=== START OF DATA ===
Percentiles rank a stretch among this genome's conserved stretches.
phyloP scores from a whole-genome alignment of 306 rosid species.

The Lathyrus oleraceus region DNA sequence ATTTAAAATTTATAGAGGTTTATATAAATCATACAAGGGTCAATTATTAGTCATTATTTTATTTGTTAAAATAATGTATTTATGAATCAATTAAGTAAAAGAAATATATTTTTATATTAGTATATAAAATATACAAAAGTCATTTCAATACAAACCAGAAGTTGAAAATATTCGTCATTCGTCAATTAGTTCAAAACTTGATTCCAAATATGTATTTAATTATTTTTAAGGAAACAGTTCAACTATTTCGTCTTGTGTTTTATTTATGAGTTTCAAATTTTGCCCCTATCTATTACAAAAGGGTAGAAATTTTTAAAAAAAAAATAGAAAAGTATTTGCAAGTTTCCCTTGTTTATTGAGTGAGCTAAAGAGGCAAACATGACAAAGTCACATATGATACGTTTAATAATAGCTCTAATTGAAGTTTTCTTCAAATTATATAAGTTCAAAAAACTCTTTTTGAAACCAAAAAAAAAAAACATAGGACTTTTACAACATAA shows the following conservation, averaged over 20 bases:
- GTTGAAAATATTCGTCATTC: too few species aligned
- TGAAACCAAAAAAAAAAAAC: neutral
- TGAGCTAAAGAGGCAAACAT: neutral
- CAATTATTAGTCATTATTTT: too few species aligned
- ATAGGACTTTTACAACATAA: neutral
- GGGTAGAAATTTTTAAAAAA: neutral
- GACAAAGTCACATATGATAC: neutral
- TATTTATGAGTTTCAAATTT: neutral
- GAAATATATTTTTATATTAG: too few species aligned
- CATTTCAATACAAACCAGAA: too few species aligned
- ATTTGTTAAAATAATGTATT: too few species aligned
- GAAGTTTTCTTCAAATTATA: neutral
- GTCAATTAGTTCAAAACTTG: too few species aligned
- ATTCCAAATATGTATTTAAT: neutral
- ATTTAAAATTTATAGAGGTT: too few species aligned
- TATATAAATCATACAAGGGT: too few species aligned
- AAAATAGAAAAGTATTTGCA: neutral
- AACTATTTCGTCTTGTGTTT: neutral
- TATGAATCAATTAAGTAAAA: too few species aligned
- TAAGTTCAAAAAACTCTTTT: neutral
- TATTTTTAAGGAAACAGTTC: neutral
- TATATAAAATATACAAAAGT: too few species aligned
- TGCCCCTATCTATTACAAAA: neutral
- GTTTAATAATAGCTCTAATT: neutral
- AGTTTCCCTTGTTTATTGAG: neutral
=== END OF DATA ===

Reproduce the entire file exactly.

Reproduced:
Percentiles rank a stretch among this genome's conserved stretches.
phyloP scores from a whole-genome alignment of 306 rosid species.

The Lathyrus oleraceus region DNA sequence ATTTAAAATTTATAGAGGTTTATATAAATCATACAAGGGTCAATTATTAGTCATTATTTTATTTGTTAAAATAATGTATTTATGAATCAATTAAGTAAAAGAAATATATTTTTATATTAGTATATAAAATATACAAAAGTCATTTCAATACAAACCAGAAGTTGAAAATATTCGTCATTCGTCAATTAGTTCAAAACTTGATTCCAAATATGTATTTAATTATTTTTAAGGAAACAGTTCAACTATTTCGTCTTGTGTTTTATTTATGAGTTTCAAATTTTGCCCCTATCTATTACAAAAGGGTAGAAATTTTTAAAAAAAAAATAGAAAAGTATTTGCAAGTTTCCCTTGTTTATTGAGTGAGCTAAAGAGGCAAACATGACAAAGTCACATATGATACGTTTAATAATAGCTCTAATTGAAGTTTTCTTCAAATTATATAAGTTCAAAAAACTCTTTTTGAAACCAAAAAAAAAAAACATAGGACTTTTACAACATAA shows the following conservation, averaged over 20 bases:
- GTTGAAAATATTCGTCATTC: too few species aligned
- TGAAACCAAAAAAAAAAAAC: neutral
- TGAGCTAAAGAGGCAAACAT: neutral
- CAATTATTAGTCATTATTTT: too few species aligned
- ATAGGACTTTTACAACATAA: neutral
- GGGTAGAAATTTTTAAAAAA: neutral
- GACAAAGTCACATATGATAC: neutral
- TATTTATGAGTTTCAAATTT: neutral
- GAAATATATTTTTATATTAG: too few species aligned
- CATTTCAATACAAACCAGAA: too few species aligned
- ATTTGTTAAAATAATGTATT: too few species aligned
- GAAGTTTTCTTCAAATTATA: neutral
- GTCAATTAGTTCAAAACTTG: too few species aligned
- ATTCCAAATATGTATTTAAT: neutral
- ATTTAAAATTTATAGAGGTT: too few species aligned
- TATATAAATCATACAAGGGT: too few species aligned
- AAAATAGAAAAGTATTTGCA: neutral
- AACTATTTCGTCTTGTGTTT: neutral
- TATGAATCAATTAAGTAAAA: too few species aligned
- TAAGTTCAAAAAACTCTTTT: neutral
- TATTTTTAAGGAAACAGTTC: neutral
- TATATAAAATATACAAAAGT: too few species aligned
- TGCCCCTATCTATTACAAAA: neutral
- GTTTAATAATAGCTCTAATT: neutral
- AGTTTCCCTTGTTTATTGAG: neutral